Human Rights Abuses Escalate in Myanmar

By Ana Medina
Staff Writer

The Myanmar government started a military crackdown in its western Rakhine state to search for the individuals responsible for the murder of nine policemen. According to BBC News, UN officials believe that the Myanmar government has been using this event as an excuse to deliberately target and eliminate the Rohingya community. Allegations of rape, massive killings, and burning houses are causing major concern among the international human rights community.

One of the ethnic minorities in Myanmar, the Rohingya, are said to be descendants of Arab traders and other groups that have lived in the area for decades. Nevertheless, the Myanmar government refuses to recognize them as legal citizens of the state and instead they are categorized as illegal immigrants from Bangladesh. In a Buddhist-majority nation, the Muslim Rohingya community is distrusted and unwanted.

According to Reuters, approximately 66,000 Rohingya have fled to Bangladesh in the past three months. The Malaysian Prime Minister, Najib Razak, has openly asked the Myanmar government to stop all attacks against the Rohingya Muslims. Razak has also requested the Islamic community, as well as the international community, intervene in what could be considered another genocide. Also, he stated that Malaysia would grant 10 million ringgit ($2.25 million USD) for the humanitarian aid, and send a food flotilla if the Myanmar government agrees to allow this aid to reach affected areas. Last year, Malaysia was able to pressure Myanmar’s ambassador to speak against the current treatment towards the Rohingya. It is not uncommon for members of the Association of South East Asian Nations to intervene in each other’s affairs. Additionally, Nobel Peace Prize winner, Aung San Suu Kyi, has been heavily criticized for her inaction and failure to speak up against the situation.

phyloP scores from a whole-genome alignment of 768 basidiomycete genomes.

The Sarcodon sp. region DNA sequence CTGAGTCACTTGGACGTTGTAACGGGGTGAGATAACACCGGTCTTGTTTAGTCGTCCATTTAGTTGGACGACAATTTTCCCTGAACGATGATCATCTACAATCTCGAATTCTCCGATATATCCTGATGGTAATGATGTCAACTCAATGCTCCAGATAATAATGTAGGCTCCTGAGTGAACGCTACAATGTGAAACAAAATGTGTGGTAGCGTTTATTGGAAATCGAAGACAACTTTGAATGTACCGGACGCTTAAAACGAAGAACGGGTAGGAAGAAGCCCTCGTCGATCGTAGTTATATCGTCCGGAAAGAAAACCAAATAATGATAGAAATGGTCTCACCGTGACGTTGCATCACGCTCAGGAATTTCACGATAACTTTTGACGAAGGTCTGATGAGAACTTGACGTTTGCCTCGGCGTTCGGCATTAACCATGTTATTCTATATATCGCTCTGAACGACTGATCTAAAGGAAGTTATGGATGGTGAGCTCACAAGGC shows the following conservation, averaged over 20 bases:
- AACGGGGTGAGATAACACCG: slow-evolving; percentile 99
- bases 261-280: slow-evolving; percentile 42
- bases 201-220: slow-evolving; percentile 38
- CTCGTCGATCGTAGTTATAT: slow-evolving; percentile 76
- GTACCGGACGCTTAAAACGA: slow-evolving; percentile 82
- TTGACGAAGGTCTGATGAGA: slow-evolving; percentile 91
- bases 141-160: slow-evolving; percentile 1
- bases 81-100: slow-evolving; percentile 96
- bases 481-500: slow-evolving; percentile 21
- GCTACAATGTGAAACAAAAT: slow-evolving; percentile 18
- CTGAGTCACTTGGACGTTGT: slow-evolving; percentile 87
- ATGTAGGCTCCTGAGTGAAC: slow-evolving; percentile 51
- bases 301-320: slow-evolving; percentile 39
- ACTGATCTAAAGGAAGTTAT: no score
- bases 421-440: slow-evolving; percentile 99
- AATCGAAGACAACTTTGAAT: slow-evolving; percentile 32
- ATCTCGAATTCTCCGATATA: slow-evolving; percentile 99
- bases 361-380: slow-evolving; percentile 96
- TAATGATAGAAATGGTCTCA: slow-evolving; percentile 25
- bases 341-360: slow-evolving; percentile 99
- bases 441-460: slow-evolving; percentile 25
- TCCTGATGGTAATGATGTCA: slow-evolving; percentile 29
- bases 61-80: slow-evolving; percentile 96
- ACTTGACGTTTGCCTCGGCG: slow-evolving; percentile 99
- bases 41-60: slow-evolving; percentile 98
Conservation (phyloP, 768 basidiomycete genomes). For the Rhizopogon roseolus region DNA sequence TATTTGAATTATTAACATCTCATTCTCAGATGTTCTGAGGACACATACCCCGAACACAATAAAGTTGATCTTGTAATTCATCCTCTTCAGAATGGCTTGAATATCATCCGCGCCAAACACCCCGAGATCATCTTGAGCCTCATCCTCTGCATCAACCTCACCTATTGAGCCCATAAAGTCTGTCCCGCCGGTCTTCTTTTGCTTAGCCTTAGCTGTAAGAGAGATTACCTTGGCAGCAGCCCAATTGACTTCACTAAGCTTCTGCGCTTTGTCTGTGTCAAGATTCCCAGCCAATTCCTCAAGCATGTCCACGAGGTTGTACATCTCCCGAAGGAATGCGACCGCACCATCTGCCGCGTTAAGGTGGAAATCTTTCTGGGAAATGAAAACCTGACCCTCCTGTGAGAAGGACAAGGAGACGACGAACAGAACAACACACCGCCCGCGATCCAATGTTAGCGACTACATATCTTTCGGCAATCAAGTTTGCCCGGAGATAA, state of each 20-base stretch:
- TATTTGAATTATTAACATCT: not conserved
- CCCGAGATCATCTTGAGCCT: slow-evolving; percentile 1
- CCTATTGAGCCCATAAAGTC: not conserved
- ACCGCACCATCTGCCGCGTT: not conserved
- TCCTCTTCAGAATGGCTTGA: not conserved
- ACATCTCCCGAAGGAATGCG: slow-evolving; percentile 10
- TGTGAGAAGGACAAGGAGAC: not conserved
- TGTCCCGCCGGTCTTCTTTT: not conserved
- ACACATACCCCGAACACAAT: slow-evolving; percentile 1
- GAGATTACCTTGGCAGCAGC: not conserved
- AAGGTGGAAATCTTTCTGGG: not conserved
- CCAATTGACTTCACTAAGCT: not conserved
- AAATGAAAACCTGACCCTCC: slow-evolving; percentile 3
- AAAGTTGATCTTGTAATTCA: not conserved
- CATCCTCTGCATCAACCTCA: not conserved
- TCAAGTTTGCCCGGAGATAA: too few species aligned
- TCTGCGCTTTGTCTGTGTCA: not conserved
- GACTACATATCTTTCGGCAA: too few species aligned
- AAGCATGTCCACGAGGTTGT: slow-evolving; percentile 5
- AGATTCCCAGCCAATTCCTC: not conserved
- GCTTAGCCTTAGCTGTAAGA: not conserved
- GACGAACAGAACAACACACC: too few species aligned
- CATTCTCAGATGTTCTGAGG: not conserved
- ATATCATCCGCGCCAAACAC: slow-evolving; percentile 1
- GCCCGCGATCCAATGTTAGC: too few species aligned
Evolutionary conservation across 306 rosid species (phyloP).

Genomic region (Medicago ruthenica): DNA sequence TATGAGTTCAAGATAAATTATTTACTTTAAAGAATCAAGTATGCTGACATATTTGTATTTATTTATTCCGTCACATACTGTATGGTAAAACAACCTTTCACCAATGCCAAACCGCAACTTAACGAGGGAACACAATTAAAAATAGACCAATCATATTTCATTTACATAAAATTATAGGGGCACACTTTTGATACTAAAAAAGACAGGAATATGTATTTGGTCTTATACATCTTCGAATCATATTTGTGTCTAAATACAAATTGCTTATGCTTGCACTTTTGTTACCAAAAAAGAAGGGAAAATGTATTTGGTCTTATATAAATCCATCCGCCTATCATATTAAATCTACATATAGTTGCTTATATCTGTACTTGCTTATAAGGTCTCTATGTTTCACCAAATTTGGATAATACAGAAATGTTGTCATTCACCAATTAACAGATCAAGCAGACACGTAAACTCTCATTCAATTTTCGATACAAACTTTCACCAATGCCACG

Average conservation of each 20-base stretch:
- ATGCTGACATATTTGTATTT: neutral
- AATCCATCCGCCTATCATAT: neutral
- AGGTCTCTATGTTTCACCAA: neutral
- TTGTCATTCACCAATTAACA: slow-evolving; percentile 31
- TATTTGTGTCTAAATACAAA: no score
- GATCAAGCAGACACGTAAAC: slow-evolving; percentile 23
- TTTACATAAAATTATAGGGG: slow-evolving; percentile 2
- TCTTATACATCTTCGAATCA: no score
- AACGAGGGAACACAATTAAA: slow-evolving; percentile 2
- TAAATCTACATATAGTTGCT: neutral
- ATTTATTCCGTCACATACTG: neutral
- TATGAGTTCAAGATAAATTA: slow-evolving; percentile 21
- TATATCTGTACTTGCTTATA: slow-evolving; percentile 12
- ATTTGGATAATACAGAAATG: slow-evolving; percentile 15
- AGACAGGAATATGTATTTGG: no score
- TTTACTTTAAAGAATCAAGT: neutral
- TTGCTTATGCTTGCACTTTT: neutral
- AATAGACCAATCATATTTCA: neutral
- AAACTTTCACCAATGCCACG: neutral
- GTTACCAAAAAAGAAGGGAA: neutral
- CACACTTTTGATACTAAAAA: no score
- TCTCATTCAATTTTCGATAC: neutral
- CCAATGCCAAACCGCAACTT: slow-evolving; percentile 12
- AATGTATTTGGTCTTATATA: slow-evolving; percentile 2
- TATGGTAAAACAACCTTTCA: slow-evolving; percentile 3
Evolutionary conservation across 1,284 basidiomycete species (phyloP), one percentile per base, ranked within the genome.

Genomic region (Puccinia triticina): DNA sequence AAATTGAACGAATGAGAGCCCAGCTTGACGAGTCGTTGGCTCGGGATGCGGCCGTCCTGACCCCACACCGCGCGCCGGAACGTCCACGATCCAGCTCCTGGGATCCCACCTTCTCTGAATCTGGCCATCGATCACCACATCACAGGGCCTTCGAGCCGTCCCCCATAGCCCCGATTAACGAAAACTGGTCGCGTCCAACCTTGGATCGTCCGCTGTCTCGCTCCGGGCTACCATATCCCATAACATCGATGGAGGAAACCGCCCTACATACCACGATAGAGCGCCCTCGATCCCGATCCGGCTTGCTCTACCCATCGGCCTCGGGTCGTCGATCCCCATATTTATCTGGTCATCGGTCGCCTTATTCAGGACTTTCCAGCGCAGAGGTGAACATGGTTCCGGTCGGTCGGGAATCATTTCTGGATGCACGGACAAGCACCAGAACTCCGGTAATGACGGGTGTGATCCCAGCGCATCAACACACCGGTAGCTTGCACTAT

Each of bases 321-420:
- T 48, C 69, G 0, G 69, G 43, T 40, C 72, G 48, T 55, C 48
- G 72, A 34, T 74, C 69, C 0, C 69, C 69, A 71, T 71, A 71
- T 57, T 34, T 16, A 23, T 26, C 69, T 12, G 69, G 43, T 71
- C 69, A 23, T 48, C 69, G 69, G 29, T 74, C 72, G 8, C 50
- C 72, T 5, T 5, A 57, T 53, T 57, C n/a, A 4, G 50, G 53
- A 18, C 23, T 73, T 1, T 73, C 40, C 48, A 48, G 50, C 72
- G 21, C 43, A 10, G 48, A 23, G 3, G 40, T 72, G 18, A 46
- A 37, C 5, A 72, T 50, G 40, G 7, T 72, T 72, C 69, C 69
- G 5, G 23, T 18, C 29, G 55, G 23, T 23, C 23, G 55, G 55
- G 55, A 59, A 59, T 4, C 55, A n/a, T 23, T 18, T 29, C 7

As reported by The New York Times, a United Nations human rights envoy recently came back from a 12-day visit to Myanmar to evaluate the situation. During the time there, U.N. rapporteur Yanghee Lee stated that they were able to meet with government officials including State Counsellor Aung San Suu Kyi, and other Cabinet ministers. Myanmar’s military commander, Senior Gen. Min Aung Hlaing, refused to see her. Lee also went over the government’s explanation for the houses burnt down. According to government officials, it was the residents themselves who burnt the houses down in hope of getting international aid to build better ones. In addition, Lee explained that she worried for her own life because while conducting interviews with local people who were willing to talk about the situation, many citizens expressed severe concern for their fate after the interview concluded.

 

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